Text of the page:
BYU basketball sophomore Eric Mika announced Wednesday that he will enter his name in the 2017 NBA Draft. However, he will not hire an agent so he can maintain his college eligibility.
While Mika has chosen to forego having an agent, he wants people to know that this isn’t a drill. Instead, it is a carefully thought out plan he will intentionally execute over the next few months with assistance from his family and coaches.
“I expect to do well. I wouldn’t be entering my name, I wouldn’t be making a big deal out of it if I wasn’t expecting to do well and get drafted,” Mika said. “I have confidence in myself and my abilities and I’m hoping that I’ll get some attention from teams and do really well.”
During the 2016-17 season, the BYU sophomore was a first-team All-West Coast Conference player and a second-team CoSIDA Academic All-American in 2016-17. He set the record for offensive rebounds (104), was fourth in blocks (63) and 12th in total rebounds (312). Mika also shot the second most free throws (295) and had the third most makes (225) in the NCAA. He averaged 20.3 points and 9.2 rebounds per game during his sophomore season.
Going into the season, Mika says he didn’t expect the level of success he experienced. He had no intention of entering the NBA Draft so early in his college career at the beginning of the season — but that progressively changed.
“It’s been a bit of a process,” Mika explained. “We’ve really thought through it, considered a lot of different options, weighed a lot of different options, prayed a lot and just came to the conclusion that this is the best thing for me right now with what I want to do with my life and where I want to be.”
As Mika weighs his options for the upcoming year — entering the NBA, playing overseas or returning to BYU — he is grateful for the support of his coaches.
“It wasn’t easy going to them and telling them what my plan was, what my vision was, especially considering how much they have done for me, how much they do for me and the relationship we have and how much I love BYU,” Mika said. “It was a big relief hearing their support and having them put their arm around me and say, ‘We’re excited for you, this is what we wanted for you and we’ll be with you every step of the way.’”
Mika says the reactions were similar for teammates Nick Emery and TJ Haws, who make up the Lone Peak Three. The three played together in high school at Lone Peak High School in Highland, Utah where they earned the high school national championship in 2013.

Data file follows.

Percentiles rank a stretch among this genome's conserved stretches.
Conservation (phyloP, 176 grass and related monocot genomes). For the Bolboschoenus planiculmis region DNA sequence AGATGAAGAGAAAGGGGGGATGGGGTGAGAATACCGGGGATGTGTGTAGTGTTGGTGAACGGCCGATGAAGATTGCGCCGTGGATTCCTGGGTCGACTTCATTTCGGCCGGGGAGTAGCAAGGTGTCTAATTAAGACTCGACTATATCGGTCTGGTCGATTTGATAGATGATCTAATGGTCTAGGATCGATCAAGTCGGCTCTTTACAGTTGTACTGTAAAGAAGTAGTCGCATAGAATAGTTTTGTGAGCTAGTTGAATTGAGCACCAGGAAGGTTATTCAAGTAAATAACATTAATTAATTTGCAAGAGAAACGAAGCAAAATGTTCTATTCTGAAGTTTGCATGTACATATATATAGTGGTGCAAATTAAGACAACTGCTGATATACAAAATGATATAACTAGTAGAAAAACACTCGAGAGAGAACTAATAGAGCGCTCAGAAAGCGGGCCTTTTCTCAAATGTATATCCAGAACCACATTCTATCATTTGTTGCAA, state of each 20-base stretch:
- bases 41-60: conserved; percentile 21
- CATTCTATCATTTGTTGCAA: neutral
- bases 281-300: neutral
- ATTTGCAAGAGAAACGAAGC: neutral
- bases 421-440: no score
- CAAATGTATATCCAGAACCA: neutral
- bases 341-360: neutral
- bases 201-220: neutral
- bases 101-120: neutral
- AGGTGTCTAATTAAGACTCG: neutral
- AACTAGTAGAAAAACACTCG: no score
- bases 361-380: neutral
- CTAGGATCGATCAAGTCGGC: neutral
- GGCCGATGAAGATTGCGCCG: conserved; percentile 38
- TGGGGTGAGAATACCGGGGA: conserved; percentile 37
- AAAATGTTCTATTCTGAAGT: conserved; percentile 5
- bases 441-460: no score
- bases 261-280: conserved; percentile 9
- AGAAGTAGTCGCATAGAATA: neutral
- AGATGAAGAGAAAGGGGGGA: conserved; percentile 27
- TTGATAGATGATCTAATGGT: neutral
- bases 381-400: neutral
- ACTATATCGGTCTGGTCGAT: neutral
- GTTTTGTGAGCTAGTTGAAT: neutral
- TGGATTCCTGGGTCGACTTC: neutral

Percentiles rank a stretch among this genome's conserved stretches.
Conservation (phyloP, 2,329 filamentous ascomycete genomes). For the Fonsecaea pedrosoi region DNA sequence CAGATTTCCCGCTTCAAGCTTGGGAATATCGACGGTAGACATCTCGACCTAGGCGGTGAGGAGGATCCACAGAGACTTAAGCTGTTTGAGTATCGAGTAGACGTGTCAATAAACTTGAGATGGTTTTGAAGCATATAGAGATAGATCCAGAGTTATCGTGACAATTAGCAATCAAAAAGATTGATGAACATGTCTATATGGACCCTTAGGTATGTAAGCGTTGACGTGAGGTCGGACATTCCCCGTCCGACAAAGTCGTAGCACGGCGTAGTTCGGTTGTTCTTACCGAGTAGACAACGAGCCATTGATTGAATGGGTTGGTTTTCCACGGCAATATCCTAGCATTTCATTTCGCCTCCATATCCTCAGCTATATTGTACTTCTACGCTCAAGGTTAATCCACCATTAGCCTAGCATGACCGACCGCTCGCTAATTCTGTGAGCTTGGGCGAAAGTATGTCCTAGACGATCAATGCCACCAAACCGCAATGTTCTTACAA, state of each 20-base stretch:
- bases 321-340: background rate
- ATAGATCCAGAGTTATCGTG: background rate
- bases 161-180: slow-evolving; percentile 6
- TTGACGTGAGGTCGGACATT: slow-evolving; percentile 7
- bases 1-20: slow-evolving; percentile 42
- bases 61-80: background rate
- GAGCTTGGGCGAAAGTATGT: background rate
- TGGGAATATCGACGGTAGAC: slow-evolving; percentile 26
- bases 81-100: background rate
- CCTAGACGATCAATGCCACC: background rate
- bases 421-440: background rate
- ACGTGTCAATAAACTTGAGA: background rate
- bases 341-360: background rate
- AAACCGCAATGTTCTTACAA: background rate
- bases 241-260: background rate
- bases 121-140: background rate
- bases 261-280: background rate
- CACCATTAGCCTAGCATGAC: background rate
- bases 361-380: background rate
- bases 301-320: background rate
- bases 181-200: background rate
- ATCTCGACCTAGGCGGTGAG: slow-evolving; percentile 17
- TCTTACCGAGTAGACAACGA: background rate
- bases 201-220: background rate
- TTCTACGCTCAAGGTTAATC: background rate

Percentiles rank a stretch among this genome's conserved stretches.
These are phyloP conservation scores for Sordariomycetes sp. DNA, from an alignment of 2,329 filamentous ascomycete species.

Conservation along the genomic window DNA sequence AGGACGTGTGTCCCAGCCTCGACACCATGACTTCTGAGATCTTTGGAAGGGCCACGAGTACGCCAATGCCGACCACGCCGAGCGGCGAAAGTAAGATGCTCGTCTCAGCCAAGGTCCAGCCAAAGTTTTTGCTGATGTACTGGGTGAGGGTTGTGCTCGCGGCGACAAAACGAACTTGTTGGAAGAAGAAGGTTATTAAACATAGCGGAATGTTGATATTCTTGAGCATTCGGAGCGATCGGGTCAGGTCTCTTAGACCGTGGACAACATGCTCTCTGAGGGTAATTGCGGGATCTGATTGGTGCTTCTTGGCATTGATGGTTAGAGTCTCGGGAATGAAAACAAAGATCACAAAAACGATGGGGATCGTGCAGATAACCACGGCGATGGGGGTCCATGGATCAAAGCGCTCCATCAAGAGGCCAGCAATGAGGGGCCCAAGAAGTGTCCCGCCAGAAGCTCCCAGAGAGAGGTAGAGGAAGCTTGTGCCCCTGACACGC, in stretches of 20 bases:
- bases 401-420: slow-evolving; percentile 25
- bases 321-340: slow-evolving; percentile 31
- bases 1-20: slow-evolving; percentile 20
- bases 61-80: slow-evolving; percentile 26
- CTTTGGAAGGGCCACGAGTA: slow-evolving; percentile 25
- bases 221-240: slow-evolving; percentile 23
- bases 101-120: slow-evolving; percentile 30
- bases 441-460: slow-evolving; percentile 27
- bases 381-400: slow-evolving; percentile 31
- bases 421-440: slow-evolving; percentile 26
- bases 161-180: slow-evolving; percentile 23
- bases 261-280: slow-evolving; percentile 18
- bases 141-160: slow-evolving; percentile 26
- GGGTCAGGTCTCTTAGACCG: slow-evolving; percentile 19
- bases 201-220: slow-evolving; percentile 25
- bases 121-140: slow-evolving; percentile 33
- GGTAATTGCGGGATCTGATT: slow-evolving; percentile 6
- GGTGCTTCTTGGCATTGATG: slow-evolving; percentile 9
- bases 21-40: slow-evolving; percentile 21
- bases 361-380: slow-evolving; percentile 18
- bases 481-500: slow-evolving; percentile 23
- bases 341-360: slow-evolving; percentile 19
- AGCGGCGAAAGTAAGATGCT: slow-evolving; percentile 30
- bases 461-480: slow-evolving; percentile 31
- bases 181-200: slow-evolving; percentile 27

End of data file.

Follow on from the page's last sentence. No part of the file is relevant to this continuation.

“I expect to do well. I wouldn’t be entering my name, I wouldn’t be making a big deal out of it if I wasn’t expecting to do well and get drafted.” — Eric Mika, BYU sophomore
“[Their reaction] was positive, supportive, happy for me for sure. And I know that was 100 percent genuine,” Mika said. “It’s hard to think that what we thought of and what we had envisioned so long ago wasn’t going to be. I think it was tough for them, but those guys love me. I love them. We’re like brothers. They want what’s best for me and I told them I think this is what’s best for me, so they were 100 percent behind me.”
Becoming a professional athlete wasn’t always part of Mika’s plan, but when reporters started asking him about his NBA aspirations his senior year, he started considering the option. Then his high school coach Quincy Lewis, who now is an assistant coach at BYU, told him he could play the sport for a long time if he committed to it. That’s when the NBA seed was planted in Mika’s prospective future.
“I think it was toward the end of my senior year of high school that I said I really liked this and apparently people think I’m good at it, so I’d love to play and commit to it,” Mika said.
At this time, Mika says there are a lot of different aspects to his ultimate decision that he has to evaluate, but one consideration was his age. At 22, Mika considered himself just as ready as other prospects.
“I don’t think anyone is really NBA ready,” Mika said. “You look at the draft picks for how many years now and a lot of them are 18-year-old and 19-year-old kids that aren’t ‘NBA ready.’ But a lot of it is potential, a lot of it is what can you do for us in a couple years or in a year with the right development.”
Ready or not, Mika says he intends to make every necessary preparation to see his NBA goal come to fruition. He’s planning on reaching out to former BYU point guard Kyle Collinsworth, who currently plays for the Texas Legends in the NBA D-League, for advice. He’s already received a piece of advice that is shaping his schedule for the next month in preparation for the competition: workouts are 60 percent conditioning, 30 percent is mental state and 10 percent is ability.
“Obviously those numbers can be exaggerated or shifted a little bit, but hearing 60 percent is conditioning helps me know what I need to do in the next month,” Mika said. “Obviously, I have things to work on. A lot of guys doing this have things to work on, but I’ve got to stay in shape is one of the biggest things.”
Mika says he hopes to demonstrate his ability to stretch the floor as a four with more mid-range shooting, which fans saw more of during his sophomore season.
“I think with this year I was blessed to have been here and have the season that I had, which once again, looking back I wonder how I did it because I didn’t have these kind of expectations for myself,” Mika said. “I know that NBA teams are watching. I know that scouts are watching and I definitely turned heads this year. That’s a good base to build on.”
And while he fully “intends to be drafted by a team,” Mika said he would be happy to return to BYU if things don’t pan out during the 2017 draft to play for another season.
“Life’s all about those options,” Mika said. “That would definitely be something high on my option list. In case something happened and I did come back, obviously I would love to be here and just improve and get ready for the next year.”